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Love of Country – cruise in summer 2021

The cruise ship Serenissima anchored close to shore of a green, hilly island
MS Serenissima
After the 2020 cruise sold out, Noble Caledonia are offering another spectacular cruise around the Northern and Western Isles of Scotland in 2021. It has been exclusively designed for us to celebrate Scotland and some of the special places in our care. Love of Country runs from Saturday 24 July– Monday 2 August 2021.

Noble Caledonia introduced small ship cruising, often referred to as expedition cruising, to Scotland almost 30 years ago, and it soon became one of the most important areas for their fleet of small ships. The geography of Scotland lends itself well to exploration by sea, perfect for their small ships that carry between 70–100 passengers. Noble Caledonia take small numbers of travellers to fascinating places and enhance the experience with onboard teams of experts. This is not a ‘traditional’ cruise but a thought-provoking voyage of discovery for those who wish to see and learn more about the natural world and the culture of isolated communities. The Trust has a long history of running cruises for members and we’re delighted to be involved with Noble Caledonia’s plans for 2021.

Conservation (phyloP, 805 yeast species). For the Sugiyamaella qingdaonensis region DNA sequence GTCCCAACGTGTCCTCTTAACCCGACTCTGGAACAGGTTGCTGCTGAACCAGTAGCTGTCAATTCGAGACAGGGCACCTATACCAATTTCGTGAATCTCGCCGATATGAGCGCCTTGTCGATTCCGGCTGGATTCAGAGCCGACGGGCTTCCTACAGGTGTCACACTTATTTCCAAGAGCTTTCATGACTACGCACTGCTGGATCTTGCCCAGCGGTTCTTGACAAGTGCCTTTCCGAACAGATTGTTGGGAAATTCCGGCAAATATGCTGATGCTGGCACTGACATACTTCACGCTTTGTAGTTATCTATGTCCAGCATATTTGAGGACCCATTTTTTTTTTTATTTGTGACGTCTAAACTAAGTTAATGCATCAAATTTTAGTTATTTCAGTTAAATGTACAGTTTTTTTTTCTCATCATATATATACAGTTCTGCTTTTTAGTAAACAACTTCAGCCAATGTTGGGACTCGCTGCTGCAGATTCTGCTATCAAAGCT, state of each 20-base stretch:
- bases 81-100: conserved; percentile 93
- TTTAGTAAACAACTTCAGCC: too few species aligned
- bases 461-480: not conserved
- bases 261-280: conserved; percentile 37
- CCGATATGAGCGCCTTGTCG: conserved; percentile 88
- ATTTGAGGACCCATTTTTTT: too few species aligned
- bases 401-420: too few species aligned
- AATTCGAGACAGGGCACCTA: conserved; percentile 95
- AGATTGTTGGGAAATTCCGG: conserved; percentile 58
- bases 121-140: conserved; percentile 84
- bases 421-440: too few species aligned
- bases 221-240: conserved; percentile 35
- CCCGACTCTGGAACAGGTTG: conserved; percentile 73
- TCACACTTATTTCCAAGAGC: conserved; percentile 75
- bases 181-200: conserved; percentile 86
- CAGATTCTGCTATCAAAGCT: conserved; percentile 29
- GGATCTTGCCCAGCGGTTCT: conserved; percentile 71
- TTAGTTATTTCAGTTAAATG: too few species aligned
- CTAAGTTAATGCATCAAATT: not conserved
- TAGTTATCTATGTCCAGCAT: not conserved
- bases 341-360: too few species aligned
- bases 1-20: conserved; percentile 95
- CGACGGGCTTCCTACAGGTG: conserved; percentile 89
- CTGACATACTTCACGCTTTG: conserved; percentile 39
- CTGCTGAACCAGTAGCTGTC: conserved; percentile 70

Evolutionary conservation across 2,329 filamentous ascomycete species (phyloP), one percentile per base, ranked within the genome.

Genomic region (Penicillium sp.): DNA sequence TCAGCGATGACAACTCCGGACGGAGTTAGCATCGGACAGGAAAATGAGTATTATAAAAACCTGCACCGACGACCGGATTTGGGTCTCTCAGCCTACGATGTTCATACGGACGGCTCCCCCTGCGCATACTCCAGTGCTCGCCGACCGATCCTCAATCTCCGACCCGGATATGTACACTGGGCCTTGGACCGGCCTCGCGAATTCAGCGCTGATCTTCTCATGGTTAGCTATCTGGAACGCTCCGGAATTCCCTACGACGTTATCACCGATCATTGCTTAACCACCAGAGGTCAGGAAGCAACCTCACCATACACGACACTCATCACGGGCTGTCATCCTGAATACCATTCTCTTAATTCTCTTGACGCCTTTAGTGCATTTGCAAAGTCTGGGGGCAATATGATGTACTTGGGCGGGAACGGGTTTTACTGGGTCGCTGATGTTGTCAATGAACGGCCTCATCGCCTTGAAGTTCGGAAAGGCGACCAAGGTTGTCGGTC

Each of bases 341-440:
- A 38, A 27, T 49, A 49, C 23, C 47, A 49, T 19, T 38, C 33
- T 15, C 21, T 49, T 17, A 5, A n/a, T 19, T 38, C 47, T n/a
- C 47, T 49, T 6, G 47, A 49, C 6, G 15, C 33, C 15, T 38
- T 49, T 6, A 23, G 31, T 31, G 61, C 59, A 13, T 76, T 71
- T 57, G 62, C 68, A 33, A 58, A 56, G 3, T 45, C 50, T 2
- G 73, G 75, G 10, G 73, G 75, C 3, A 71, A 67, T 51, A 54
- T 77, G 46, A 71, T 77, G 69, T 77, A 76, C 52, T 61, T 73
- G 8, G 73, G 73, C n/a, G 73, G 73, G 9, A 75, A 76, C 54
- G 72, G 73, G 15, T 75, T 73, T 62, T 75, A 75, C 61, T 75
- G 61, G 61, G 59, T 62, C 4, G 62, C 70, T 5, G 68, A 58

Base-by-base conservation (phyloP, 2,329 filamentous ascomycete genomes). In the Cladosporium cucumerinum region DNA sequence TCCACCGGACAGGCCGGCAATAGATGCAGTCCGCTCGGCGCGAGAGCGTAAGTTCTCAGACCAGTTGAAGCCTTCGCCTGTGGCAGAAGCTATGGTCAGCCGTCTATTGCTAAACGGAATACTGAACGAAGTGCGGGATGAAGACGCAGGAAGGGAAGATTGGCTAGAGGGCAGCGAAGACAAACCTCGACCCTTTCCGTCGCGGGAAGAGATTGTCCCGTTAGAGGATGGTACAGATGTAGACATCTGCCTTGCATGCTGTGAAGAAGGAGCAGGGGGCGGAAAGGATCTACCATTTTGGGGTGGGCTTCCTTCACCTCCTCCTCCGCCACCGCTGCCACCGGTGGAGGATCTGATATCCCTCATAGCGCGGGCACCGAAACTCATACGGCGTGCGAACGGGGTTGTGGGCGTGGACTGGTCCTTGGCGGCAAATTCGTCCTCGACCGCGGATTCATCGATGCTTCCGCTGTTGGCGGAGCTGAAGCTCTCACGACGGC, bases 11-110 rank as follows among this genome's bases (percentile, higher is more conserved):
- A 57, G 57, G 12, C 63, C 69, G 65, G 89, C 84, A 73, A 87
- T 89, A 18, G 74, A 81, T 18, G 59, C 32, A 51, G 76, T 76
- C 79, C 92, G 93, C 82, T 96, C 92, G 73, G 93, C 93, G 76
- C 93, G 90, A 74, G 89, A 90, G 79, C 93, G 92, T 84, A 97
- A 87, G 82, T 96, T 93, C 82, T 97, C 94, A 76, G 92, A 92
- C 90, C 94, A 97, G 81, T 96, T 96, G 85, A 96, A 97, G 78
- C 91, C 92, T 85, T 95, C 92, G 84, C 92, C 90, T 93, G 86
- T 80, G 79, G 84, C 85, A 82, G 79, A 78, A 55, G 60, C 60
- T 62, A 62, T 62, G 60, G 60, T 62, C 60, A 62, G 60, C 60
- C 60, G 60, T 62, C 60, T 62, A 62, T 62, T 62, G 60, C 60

A well-tuned itinerary is like a good book, each day being a new chapter offering insight, wonder and reflection. Explore Shetland, Fair Isle and St Kilda, and cruise to the Hebridean islands of Canna, Skye, Staffa, Iona and Colonsay. For the green-fingered, the magical gardens of Inverewe and the Castle of Mey also feature on the voyage.

The lounge on the ship, showing soft seating arranged around white circular tables.
The Harald Jarl lounge aboard MS Serenissima

Expert team

An expert team will join you on board to enhance your experience with their knowledge of the botany, ornithology and history of the islands. They’ll hold lectures on board and accompany you ashore during guided walks.

John Love – guest speaker

We’re delighted that John Love will be part of the team again. Born in Inverness, John graduated in zoology from Aberdeen University. In 1975 he went to live on the Isle of Rum where he successfully managed a project to reintroduce the sea eagle. While he remains involved with birds of prey, seabirds are another passion. In the 1990s John acted as guide and lecturer on several small charter vessels around the Hebrides and he has lectured on cruises around Scotland and to Norway for the National Trust for Scotland. He first worked for Noble Caledonia in 2009 and now participates in various expedition cruises for 3–5 months each year, mainly around the UK – and the Hebrides in particular.